Once you have identified the architecturally significant use cases, you can explore the critical scenarios within them. As you analyze the use case scenarios, you get a better understanding of what the system needs to do and how the elements in the system should interact with each other. Through that understanding, you define and evaluate the architecture. This proceeds iteratively until you achieve a stable architecture. By stable, we mean that key risks in the system have been resolved, and the decisions made are a sufficient basis for you to develop the rest of the system.
The architecture is influenced not only by the architecturally significant use cases, but also by the platform, legacy systems that the system needs to be integrated to, standards and policies, distribution needs, middleware and frameworks used, and so on. Even then, use cases are still useful for evaluating the architecture. You analyze each use case in the context of the chosen platform, the chosen middleware, the chosen distribution structure, and so on. In this way, you can evaluate whether the choices you have made are sufficient and discover where improvements need to be made.
Establish the Architecture Baseline Iteratively
For a complex system, it takes several iterations before you finally establish a stable architecture. Since these iterations focus on developing the architecture, they are also called the architectural iterations. In Unified Process terminology, these iterations are known as elaboration iterations.
You must address all architectural concerns in each architectural iteration. You may not be successful at resolving all of them in each architectural iteration, but you need to consider all of them. Each architectural iteration produces an increment that resolves some of these architectural concerns.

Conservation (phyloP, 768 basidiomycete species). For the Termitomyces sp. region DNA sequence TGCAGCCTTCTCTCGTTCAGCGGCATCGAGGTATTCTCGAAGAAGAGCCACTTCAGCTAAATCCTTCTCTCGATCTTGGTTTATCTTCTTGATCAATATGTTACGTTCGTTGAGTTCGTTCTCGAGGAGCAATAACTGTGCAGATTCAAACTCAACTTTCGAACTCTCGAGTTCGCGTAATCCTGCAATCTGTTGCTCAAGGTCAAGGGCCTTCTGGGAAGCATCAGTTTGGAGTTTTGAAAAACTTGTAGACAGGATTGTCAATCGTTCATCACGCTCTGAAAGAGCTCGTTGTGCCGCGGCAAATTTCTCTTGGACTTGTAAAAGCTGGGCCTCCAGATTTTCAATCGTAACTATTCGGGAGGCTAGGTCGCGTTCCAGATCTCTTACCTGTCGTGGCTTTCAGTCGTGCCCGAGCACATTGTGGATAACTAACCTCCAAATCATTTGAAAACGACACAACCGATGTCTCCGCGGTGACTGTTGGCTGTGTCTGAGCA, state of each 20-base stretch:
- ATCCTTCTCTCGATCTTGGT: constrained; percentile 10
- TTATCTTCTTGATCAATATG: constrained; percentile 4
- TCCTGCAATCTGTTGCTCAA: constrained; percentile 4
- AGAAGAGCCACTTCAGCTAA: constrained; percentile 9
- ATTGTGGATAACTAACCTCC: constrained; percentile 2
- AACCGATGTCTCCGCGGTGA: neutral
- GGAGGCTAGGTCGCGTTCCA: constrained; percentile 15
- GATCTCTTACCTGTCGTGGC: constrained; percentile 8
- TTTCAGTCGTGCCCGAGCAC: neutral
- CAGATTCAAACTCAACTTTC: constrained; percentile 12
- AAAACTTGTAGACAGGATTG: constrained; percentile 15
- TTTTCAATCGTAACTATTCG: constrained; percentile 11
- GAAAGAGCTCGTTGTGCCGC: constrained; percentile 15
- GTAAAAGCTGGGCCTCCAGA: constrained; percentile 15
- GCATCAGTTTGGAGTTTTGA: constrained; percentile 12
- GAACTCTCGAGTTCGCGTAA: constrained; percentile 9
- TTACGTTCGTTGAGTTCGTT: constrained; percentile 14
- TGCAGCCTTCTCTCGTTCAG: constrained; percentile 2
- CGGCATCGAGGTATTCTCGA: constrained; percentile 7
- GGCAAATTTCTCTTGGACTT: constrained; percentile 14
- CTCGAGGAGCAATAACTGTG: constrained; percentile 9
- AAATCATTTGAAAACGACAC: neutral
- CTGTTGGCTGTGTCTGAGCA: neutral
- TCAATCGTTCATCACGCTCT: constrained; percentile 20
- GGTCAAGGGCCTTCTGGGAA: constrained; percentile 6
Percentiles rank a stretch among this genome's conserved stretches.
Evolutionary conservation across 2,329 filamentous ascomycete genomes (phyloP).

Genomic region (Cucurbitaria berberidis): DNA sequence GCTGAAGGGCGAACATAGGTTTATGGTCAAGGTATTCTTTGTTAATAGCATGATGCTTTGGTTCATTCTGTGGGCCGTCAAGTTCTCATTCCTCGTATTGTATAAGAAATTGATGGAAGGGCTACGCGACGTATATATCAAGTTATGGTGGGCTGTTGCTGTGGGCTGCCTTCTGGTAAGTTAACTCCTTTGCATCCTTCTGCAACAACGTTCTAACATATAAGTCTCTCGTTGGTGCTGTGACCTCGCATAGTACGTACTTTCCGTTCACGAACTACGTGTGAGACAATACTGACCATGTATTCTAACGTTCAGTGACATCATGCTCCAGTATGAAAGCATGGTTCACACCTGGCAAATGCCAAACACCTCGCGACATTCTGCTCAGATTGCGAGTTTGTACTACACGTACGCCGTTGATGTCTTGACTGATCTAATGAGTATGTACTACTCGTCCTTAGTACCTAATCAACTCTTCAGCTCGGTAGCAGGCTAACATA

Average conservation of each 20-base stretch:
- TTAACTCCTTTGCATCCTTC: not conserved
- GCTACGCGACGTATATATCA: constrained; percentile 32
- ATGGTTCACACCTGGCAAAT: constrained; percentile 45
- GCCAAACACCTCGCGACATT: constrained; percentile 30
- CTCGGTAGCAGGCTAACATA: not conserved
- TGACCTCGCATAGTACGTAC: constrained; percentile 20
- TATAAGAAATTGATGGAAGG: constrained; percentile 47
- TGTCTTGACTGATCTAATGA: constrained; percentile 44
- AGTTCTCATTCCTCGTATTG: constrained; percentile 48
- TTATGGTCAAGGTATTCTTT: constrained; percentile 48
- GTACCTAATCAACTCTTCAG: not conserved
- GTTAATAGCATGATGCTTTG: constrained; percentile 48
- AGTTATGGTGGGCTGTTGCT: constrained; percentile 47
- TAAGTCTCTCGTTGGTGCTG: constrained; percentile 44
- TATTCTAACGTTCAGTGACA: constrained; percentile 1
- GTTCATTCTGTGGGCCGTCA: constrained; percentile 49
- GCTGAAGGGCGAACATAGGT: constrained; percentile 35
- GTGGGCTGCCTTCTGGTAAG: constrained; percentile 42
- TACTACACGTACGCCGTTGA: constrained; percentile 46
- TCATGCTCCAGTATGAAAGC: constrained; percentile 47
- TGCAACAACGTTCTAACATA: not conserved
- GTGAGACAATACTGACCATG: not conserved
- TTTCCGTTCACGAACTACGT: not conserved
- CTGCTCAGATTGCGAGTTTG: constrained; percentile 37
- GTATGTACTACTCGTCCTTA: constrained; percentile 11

The iterations proceed until all architectural concerns have indeed been resolved. At the end of these architectural iterations, you have an early version of the system (a skinny system) that is executable. It is supported by test and execution results, so it is verified and validated.
The version of the system at this point is the architecture baseline. Thus, the architecture is an early version of the system that demonstrates how architectural concerns are resolved. Since the system comprises a set of models, the architecture baseline is also represented by a version of these models. The architecture baseline is accompanied by an architecture description, which is an extract of the models.
The architecture description serves as a guide for the whole development team through the lifetime of the system. The architecture description is the reference to be followed by the developers in subsequent iterations of the project.
The architecture description is also reviewed by stakeholders to determine if the architecture is indeed feasible. Attached to the architecture description (and basically to every artifact) is a history sheet that explains the system's evolution. It may also explain important decisions.
You normally find the architecture description developed concurrently, often ahead of the activities that result in the versions of the models that are parts of the architecture baseline. It is to be updated in iterations following the architecture baseline.
During architectural iterations, progress is relatively slow because you need time to make decisions. Once you have gone past the architectural iterations, productivity will shoot up significantly, so the time devoted to iterations is well spent.
Before we discuss architecture description, we need to present the concepts that will help you understand it. Since the architecture description is such an important artifact, we devote an entire chapter to it (see Chapter 18, "Describing the Architecture").